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No. 129
September 22nd, 2008

IYP Case Study: My Reaction

Last week I published a guest post written by Ed Reese on the Value of Internet Yellow Pages websites for Small Businesses. Other than a few notes for readers, and re-wording a few phrases for clarity, that post was essentially un-edited by yours truly.

I promised a reaction to it today, so here it is!

The Importance of Categorization

Mary Bowling made a truly insightful comment in her response to the Local Search Ranking Factors survey in June regarding categorization:

If you don’t place yourself in categories, [Google] will pull them from another source, such as the IYPS.

In Ed’s case, it appears that some businesses, prior to the adjustment in the Local Business Center where Google now allows SMB’s to enter their OWN categories, were indeed better off letting the IYP’s categorize them than to enter their categories in Google!

I no longer think that is the case, as custom categories allow for ALL kinds of businesses to describe themselves accurately, even if their business type is not listed in Google’s “official” category index. I would definitely not advise Ed’s strategy from February today for Yahoo Local, where, according to Shailesh Bhat, proper categorization has a direct effect on what Local businesses are returned for certain searches.

However, we do know that Superpages is still one of Google’s trusted data sources. So one strategy for Google Local optimization might be that IF your business only fits in one or two “official” Google categories, to enter your remaining categories as identical to the nomenclature used by Superpages, as a way to reinforce the strength of your signal coming from your Superpages listing.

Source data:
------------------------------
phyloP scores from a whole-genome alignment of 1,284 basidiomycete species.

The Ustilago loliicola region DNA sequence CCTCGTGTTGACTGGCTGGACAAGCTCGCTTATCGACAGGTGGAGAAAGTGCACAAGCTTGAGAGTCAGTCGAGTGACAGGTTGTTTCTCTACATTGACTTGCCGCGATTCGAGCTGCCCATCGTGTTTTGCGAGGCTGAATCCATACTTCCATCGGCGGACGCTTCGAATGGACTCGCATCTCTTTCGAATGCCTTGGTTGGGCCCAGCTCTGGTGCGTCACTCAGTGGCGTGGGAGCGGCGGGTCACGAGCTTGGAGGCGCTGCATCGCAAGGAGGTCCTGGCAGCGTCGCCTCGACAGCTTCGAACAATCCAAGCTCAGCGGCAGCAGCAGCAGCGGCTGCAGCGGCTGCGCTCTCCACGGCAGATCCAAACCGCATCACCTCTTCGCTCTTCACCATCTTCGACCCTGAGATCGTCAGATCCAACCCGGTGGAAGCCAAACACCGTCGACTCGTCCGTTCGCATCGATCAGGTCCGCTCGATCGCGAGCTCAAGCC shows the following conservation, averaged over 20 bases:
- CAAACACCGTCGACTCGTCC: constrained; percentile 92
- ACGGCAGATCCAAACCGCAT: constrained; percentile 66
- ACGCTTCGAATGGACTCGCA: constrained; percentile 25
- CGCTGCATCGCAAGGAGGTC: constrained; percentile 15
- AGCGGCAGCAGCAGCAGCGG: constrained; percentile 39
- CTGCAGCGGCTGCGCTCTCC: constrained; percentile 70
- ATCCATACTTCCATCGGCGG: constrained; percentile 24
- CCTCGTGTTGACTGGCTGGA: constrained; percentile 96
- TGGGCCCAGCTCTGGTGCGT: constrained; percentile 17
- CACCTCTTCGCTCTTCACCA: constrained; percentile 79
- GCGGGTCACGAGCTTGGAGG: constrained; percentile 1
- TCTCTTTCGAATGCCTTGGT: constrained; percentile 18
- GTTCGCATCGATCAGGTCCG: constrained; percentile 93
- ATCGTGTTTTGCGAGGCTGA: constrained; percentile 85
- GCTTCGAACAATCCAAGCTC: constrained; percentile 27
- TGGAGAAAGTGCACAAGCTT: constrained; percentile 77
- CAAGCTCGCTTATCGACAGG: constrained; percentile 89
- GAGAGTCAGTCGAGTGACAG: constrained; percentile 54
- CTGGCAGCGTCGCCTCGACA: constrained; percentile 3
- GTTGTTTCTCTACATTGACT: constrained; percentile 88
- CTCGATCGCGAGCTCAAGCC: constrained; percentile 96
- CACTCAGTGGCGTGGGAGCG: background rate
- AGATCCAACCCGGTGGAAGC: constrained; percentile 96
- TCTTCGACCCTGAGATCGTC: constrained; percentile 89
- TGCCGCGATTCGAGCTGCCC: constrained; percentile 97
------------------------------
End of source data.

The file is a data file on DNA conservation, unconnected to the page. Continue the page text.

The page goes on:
Citation Prominence

One of the most fascinating things about Ed’s story, for me, is the fact that his Superpages featured listing appeared to have such an effect on his Local ranking.

It’s true that his study was flawed in some sense, as he added categories back to his Google LBL at the same time he dropped his featured Superpages listing. But because I’m such a strong believer in verifying your categories with Google, I’ve got to think that most of it had to do with dropping that Superpages feature.

Here’s the interesting part: none of Superpages’ featured listings appear to pass ANY link juice, and yet both his Local AND organic rankings dropped. Direct clickthroughs on a URL from Superpages are passed through a tracking script which cannot possibly pass any link juice whatsoever. And clickthroughs on a business name simply land you on a Superpages profile page with the same tracking script in place on the business URL again.

The fact that dropping his featured listing ALSO meant he dropped off the first page signaled to me that perhaps Google’s Local bot does not crawl directory sites as deeply as I had previously thought it did, and that it is important to receive citations as close to the “front of the line” as possible.

Citation Diversity